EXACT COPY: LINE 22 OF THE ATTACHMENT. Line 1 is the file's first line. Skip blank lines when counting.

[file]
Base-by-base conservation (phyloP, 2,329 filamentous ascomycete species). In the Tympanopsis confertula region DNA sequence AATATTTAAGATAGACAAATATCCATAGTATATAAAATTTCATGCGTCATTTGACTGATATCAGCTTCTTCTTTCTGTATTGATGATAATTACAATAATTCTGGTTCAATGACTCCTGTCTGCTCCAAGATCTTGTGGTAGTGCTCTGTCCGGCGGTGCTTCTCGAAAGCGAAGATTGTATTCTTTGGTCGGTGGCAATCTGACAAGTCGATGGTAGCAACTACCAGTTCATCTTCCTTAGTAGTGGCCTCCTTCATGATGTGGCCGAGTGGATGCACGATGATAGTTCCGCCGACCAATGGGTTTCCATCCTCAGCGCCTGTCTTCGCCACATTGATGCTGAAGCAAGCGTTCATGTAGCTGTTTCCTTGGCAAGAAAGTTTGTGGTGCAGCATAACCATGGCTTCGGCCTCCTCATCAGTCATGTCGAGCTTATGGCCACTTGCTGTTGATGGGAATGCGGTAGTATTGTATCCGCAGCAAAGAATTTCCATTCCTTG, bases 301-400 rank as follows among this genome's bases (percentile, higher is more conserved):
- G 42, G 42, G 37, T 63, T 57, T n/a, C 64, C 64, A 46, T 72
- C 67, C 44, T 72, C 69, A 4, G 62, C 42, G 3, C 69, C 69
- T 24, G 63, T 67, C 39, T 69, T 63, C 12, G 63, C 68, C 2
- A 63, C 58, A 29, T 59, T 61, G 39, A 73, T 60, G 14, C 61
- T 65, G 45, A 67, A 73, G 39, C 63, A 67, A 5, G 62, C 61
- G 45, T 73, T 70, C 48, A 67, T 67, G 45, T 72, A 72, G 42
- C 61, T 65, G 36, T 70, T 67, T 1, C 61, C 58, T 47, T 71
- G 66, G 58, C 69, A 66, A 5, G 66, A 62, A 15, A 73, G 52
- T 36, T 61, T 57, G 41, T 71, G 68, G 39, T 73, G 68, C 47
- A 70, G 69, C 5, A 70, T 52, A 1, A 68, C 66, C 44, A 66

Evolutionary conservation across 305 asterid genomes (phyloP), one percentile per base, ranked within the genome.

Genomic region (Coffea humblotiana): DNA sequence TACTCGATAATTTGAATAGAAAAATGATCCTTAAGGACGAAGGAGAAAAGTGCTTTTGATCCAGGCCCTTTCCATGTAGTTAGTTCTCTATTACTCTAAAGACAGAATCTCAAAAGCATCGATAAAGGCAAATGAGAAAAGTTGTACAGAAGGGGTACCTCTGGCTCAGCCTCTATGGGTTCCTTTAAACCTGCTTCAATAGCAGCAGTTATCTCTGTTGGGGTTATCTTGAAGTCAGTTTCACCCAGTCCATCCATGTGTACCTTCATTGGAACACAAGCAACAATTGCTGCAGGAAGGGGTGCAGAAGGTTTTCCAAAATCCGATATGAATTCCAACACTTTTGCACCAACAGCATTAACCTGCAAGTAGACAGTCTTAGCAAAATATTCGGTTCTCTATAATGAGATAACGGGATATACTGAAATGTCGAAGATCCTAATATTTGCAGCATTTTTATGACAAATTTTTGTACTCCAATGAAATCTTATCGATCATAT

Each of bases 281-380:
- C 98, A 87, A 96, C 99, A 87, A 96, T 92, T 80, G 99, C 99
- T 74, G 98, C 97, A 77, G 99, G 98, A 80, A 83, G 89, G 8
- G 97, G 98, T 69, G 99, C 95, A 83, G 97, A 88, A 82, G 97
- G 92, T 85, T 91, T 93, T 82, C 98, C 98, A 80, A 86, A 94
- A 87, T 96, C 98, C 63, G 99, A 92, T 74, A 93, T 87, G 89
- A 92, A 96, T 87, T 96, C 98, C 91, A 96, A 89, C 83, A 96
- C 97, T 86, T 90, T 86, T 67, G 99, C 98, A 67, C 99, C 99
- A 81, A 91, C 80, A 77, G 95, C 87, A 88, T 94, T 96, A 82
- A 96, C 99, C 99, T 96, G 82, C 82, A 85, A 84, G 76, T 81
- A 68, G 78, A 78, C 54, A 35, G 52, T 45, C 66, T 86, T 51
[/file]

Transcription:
- A 81, A 91, C 80, A 77, G 95, C 87, A 88, T 94, T 96, A 82